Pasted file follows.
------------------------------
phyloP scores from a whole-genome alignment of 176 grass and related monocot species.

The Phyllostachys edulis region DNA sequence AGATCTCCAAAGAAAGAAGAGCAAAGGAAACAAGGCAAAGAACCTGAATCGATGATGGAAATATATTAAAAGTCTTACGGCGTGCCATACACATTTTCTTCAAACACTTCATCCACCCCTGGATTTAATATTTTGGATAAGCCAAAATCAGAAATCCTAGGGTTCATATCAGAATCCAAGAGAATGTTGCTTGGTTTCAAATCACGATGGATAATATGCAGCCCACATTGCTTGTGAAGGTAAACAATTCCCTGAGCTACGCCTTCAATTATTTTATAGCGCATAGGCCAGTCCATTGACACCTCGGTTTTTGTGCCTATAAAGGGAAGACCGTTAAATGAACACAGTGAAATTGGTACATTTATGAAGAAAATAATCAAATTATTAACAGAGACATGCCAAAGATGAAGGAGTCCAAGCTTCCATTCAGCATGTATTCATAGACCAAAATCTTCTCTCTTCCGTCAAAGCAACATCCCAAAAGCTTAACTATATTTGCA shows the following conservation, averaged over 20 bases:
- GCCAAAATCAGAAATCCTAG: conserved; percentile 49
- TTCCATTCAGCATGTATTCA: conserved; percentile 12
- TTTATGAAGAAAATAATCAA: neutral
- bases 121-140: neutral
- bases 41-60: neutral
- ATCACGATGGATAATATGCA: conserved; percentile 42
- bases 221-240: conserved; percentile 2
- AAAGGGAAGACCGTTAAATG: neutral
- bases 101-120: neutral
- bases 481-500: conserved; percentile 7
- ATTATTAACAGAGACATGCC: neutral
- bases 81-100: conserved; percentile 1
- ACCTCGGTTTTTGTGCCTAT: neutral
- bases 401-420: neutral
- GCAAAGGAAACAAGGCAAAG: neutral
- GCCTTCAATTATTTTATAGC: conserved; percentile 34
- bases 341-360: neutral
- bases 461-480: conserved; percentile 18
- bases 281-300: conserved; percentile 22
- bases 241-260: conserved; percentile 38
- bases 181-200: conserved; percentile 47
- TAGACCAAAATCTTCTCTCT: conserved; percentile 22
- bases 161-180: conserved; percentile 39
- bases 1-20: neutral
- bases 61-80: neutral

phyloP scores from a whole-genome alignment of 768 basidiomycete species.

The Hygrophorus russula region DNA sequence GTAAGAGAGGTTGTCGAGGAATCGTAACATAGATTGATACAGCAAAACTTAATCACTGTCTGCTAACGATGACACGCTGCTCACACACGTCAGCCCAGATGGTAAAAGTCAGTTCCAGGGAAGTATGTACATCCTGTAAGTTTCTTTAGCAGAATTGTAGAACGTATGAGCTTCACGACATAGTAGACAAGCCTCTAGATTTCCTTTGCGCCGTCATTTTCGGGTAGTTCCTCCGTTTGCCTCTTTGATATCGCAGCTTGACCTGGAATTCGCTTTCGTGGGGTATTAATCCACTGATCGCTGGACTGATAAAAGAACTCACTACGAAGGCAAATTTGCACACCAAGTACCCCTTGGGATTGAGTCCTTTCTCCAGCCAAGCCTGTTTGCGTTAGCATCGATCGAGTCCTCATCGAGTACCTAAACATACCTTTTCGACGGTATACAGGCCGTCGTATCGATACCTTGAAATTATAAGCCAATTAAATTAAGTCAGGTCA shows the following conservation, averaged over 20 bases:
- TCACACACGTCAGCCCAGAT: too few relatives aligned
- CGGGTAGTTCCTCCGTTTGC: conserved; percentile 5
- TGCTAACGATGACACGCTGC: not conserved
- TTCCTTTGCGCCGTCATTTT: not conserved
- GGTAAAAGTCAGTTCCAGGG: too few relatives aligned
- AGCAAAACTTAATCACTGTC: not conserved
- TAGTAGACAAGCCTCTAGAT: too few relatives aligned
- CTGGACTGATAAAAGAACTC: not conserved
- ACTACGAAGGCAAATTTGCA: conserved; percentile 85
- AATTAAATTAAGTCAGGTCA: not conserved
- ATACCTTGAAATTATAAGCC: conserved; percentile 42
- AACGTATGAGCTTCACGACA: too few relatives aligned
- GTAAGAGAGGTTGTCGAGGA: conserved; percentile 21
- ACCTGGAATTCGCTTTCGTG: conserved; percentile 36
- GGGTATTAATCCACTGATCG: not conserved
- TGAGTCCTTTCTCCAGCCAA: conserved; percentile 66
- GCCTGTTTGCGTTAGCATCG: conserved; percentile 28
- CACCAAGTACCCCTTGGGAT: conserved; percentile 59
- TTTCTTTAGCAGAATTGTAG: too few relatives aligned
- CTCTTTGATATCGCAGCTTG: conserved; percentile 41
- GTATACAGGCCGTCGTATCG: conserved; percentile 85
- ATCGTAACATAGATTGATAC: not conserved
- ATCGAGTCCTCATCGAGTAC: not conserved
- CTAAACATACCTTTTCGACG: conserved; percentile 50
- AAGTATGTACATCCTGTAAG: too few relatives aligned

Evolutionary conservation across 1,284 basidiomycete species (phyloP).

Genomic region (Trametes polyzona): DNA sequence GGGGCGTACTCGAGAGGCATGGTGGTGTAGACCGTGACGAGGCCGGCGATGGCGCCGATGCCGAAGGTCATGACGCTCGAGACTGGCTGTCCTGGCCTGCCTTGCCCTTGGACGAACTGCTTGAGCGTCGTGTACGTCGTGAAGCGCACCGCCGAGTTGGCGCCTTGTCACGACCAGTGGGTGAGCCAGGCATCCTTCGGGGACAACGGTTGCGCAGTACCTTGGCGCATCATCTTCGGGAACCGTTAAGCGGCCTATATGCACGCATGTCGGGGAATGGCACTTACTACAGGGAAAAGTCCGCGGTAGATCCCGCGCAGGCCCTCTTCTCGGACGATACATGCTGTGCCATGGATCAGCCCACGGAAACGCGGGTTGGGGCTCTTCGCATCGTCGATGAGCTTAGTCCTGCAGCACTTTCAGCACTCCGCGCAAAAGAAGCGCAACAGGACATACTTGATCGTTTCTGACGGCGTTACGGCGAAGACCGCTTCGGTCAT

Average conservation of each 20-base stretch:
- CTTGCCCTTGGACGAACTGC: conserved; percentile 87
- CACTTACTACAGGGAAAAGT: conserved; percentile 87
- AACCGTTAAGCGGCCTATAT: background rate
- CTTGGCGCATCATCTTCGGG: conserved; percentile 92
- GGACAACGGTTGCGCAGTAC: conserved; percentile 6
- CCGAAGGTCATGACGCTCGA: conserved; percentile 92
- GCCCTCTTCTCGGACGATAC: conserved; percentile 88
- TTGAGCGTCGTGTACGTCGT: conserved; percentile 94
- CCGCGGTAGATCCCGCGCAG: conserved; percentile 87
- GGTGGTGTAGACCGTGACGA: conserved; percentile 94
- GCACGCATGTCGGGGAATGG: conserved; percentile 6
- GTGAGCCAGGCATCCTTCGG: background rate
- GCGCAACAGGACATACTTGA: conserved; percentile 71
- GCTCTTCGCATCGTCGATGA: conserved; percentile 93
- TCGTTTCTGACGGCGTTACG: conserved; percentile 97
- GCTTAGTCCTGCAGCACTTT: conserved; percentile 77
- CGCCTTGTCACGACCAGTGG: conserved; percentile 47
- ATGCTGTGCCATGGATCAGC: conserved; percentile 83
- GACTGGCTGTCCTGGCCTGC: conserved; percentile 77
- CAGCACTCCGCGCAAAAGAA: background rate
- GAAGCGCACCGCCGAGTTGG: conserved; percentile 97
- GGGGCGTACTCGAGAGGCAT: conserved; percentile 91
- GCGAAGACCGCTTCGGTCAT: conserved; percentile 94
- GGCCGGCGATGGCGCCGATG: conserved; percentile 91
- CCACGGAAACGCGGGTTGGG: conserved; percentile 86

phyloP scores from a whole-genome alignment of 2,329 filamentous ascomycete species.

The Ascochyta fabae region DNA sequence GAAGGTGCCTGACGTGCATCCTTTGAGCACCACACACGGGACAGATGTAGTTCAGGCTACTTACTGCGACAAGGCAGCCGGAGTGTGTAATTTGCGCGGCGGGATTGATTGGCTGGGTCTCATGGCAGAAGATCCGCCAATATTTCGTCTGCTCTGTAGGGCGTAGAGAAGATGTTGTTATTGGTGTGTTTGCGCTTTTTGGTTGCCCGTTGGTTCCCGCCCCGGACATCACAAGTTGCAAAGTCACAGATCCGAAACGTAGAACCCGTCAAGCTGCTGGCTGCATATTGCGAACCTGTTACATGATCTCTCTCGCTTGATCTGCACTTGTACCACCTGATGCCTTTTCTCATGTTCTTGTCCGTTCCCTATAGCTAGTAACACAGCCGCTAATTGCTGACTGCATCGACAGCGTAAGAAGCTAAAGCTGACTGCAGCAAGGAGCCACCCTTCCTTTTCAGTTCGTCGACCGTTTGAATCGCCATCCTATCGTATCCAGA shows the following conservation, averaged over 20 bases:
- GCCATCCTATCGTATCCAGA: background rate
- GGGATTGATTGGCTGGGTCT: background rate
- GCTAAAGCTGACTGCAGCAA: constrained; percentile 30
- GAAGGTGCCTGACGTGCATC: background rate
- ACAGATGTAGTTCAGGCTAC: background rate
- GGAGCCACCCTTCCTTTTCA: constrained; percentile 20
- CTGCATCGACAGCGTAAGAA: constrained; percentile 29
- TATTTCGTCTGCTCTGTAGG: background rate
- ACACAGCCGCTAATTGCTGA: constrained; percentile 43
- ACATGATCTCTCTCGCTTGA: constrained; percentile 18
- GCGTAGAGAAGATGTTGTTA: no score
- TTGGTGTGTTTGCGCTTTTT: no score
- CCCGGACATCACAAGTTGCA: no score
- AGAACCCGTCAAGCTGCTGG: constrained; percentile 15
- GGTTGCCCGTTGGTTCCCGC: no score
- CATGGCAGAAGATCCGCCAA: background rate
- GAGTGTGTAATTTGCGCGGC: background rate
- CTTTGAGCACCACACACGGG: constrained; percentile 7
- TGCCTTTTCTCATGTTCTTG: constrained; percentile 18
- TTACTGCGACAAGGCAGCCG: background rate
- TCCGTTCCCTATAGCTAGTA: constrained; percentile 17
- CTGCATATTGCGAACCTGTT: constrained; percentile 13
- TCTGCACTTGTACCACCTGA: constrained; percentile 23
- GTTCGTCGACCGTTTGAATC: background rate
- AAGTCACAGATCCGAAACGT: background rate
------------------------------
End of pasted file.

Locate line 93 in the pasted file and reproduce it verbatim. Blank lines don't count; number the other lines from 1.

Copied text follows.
- ACACAGCCGCTAATTGCTGA: constrained; percentile 43